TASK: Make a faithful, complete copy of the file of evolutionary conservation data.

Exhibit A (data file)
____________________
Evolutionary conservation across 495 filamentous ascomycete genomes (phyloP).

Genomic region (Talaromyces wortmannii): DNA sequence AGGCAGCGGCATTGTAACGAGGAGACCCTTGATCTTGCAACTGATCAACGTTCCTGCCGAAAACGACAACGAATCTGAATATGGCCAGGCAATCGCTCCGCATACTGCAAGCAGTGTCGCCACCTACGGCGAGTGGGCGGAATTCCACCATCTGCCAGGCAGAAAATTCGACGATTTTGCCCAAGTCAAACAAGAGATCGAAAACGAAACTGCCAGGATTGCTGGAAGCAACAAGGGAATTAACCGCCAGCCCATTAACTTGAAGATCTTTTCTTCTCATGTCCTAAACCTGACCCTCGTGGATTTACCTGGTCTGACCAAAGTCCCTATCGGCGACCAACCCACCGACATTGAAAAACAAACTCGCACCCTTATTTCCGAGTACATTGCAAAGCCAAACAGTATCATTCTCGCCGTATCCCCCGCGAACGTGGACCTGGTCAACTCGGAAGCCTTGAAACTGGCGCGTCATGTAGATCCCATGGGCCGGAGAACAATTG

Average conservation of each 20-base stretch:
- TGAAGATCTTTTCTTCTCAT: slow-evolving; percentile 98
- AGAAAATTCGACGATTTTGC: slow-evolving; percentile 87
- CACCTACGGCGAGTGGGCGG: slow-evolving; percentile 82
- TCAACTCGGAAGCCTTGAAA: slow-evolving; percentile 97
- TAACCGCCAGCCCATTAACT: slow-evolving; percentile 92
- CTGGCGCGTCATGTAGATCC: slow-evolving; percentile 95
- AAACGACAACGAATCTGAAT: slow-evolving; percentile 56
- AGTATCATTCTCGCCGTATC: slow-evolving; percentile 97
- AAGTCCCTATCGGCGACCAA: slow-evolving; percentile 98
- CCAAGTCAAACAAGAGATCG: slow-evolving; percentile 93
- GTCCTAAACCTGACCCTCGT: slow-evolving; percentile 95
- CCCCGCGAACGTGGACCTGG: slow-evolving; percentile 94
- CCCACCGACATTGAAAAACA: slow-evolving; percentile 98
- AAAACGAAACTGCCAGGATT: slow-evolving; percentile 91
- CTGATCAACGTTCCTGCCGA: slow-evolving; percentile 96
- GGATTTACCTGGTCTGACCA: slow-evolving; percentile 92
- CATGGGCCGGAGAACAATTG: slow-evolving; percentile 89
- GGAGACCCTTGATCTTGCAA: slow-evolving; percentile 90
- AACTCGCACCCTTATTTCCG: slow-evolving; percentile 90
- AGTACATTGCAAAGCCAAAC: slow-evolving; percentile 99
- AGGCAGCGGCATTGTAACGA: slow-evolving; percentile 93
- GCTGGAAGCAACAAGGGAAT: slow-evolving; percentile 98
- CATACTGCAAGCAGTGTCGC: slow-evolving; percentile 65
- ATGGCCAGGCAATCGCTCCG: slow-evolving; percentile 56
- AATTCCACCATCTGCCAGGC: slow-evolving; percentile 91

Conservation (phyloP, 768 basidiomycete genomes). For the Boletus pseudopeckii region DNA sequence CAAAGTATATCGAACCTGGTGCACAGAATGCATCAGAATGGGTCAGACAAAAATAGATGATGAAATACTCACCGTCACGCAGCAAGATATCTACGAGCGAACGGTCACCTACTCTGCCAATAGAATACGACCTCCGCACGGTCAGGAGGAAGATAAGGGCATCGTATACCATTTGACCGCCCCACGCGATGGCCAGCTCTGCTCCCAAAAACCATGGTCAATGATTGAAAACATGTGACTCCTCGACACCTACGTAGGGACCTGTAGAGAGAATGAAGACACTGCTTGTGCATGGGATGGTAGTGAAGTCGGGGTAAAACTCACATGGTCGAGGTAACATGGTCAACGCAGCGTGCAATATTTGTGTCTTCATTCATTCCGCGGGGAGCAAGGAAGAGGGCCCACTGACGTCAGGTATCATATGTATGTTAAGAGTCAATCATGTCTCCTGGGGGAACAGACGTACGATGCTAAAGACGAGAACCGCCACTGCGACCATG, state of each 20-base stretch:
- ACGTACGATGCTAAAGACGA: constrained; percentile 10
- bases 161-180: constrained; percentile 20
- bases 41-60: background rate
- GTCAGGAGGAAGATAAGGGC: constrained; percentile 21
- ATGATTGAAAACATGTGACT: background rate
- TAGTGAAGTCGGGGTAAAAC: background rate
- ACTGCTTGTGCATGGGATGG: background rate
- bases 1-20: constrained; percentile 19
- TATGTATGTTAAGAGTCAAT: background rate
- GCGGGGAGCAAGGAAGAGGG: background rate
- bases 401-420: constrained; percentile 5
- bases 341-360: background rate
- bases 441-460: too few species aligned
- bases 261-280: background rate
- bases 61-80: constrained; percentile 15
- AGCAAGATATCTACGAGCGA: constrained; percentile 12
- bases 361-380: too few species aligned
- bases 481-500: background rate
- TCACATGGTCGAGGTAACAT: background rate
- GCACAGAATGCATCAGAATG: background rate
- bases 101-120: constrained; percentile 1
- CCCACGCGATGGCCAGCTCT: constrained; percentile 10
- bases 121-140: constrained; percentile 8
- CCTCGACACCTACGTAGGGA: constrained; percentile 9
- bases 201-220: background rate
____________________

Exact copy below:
Evolutionary conservation across 495 filamentous ascomycete genomes (phyloP).

Genomic region (Talaromyces wortmannii): DNA sequence AGGCAGCGGCATTGTAACGAGGAGACCCTTGATCTTGCAACTGATCAACGTTCCTGCCGAAAACGACAACGAATCTGAATATGGCCAGGCAATCGCTCCGCATACTGCAAGCAGTGTCGCCACCTACGGCGAGTGGGCGGAATTCCACCATCTGCCAGGCAGAAAATTCGACGATTTTGCCCAAGTCAAACAAGAGATCGAAAACGAAACTGCCAGGATTGCTGGAAGCAACAAGGGAATTAACCGCCAGCCCATTAACTTGAAGATCTTTTCTTCTCATGTCCTAAACCTGACCCTCGTGGATTTACCTGGTCTGACCAAAGTCCCTATCGGCGACCAACCCACCGACATTGAAAAACAAACTCGCACCCTTATTTCCGAGTACATTGCAAAGCCAAACAGTATCATTCTCGCCGTATCCCCCGCGAACGTGGACCTGGTCAACTCGGAAGCCTTGAAACTGGCGCGTCATGTAGATCCCATGGGCCGGAGAACAATTG

Average conservation of each 20-base stretch:
- TGAAGATCTTTTCTTCTCAT: slow-evolving; percentile 98
- AGAAAATTCGACGATTTTGC: slow-evolving; percentile 87
- CACCTACGGCGAGTGGGCGG: slow-evolving; percentile 82
- TCAACTCGGAAGCCTTGAAA: slow-evolving; percentile 97
- TAACCGCCAGCCCATTAACT: slow-evolving; percentile 92
- CTGGCGCGTCATGTAGATCC: slow-evolving; percentile 95
- AAACGACAACGAATCTGAAT: slow-evolving; percentile 56
- AGTATCATTCTCGCCGTATC: slow-evolving; percentile 97
- AAGTCCCTATCGGCGACCAA: slow-evolving; percentile 98
- CCAAGTCAAACAAGAGATCG: slow-evolving; percentile 93
- GTCCTAAACCTGACCCTCGT: slow-evolving; percentile 95
- CCCCGCGAACGTGGACCTGG: slow-evolving; percentile 94
- CCCACCGACATTGAAAAACA: slow-evolving; percentile 98
- AAAACGAAACTGCCAGGATT: slow-evolving; percentile 91
- CTGATCAACGTTCCTGCCGA: slow-evolving; percentile 96
- GGATTTACCTGGTCTGACCA: slow-evolving; percentile 92
- CATGGGCCGGAGAACAATTG: slow-evolving; percentile 89
- GGAGACCCTTGATCTTGCAA: slow-evolving; percentile 90
- AACTCGCACCCTTATTTCCG: slow-evolving; percentile 90
- AGTACATTGCAAAGCCAAAC: slow-evolving; percentile 99
- AGGCAGCGGCATTGTAACGA: slow-evolving; percentile 93
- GCTGGAAGCAACAAGGGAAT: slow-evolving; percentile 98
- CATACTGCAAGCAGTGTCGC: slow-evolving; percentile 65
- ATGGCCAGGCAATCGCTCCG: slow-evolving; percentile 56
- AATTCCACCATCTGCCAGGC: slow-evolving; percentile 91

Conservation (phyloP, 768 basidiomycete genomes). For the Boletus pseudopeckii region DNA sequence CAAAGTATATCGAACCTGGTGCACAGAATGCATCAGAATGGGTCAGACAAAAATAGATGATGAAATACTCACCGTCACGCAGCAAGATATCTACGAGCGAACGGTCACCTACTCTGCCAATAGAATACGACCTCCGCACGGTCAGGAGGAAGATAAGGGCATCGTATACCATTTGACCGCCCCACGCGATGGCCAGCTCTGCTCCCAAAAACCATGGTCAATGATTGAAAACATGTGACTCCTCGACACCTACGTAGGGACCTGTAGAGAGAATGAAGACACTGCTTGTGCATGGGATGGTAGTGAAGTCGGGGTAAAACTCACATGGTCGAGGTAACATGGTCAACGCAGCGTGCAATATTTGTGTCTTCATTCATTCCGCGGGGAGCAAGGAAGAGGGCCCACTGACGTCAGGTATCATATGTATGTTAAGAGTCAATCATGTCTCCTGGGGGAACAGACGTACGATGCTAAAGACGAGAACCGCCACTGCGACCATG, state of each 20-base stretch:
- ACGTACGATGCTAAAGACGA: constrained; percentile 10
- bases 161-180: constrained; percentile 20
- bases 41-60: background rate
- GTCAGGAGGAAGATAAGGGC: constrained; percentile 21
- ATGATTGAAAACATGTGACT: background rate
- TAGTGAAGTCGGGGTAAAAC: background rate
- ACTGCTTGTGCATGGGATGG: background rate
- bases 1-20: constrained; percentile 19
- TATGTATGTTAAGAGTCAAT: background rate
- GCGGGGAGCAAGGAAGAGGG: background rate
- bases 401-420: constrained; percentile 5
- bases 341-360: background rate
- bases 441-460: too few species aligned
- bases 261-280: background rate
- bases 61-80: constrained; percentile 15
- AGCAAGATATCTACGAGCGA: constrained; percentile 12
- bases 361-380: too few species aligned
- bases 481-500: background rate
- TCACATGGTCGAGGTAACAT: background rate
- GCACAGAATGCATCAGAATG: background rate
- bases 101-120: constrained; percentile 1
- CCCACGCGATGGCCAGCTCT: constrained; percentile 10
- bases 121-140: constrained; percentile 8
- CCTCGACACCTACGTAGGGA: constrained; percentile 9
- bases 201-220: background rate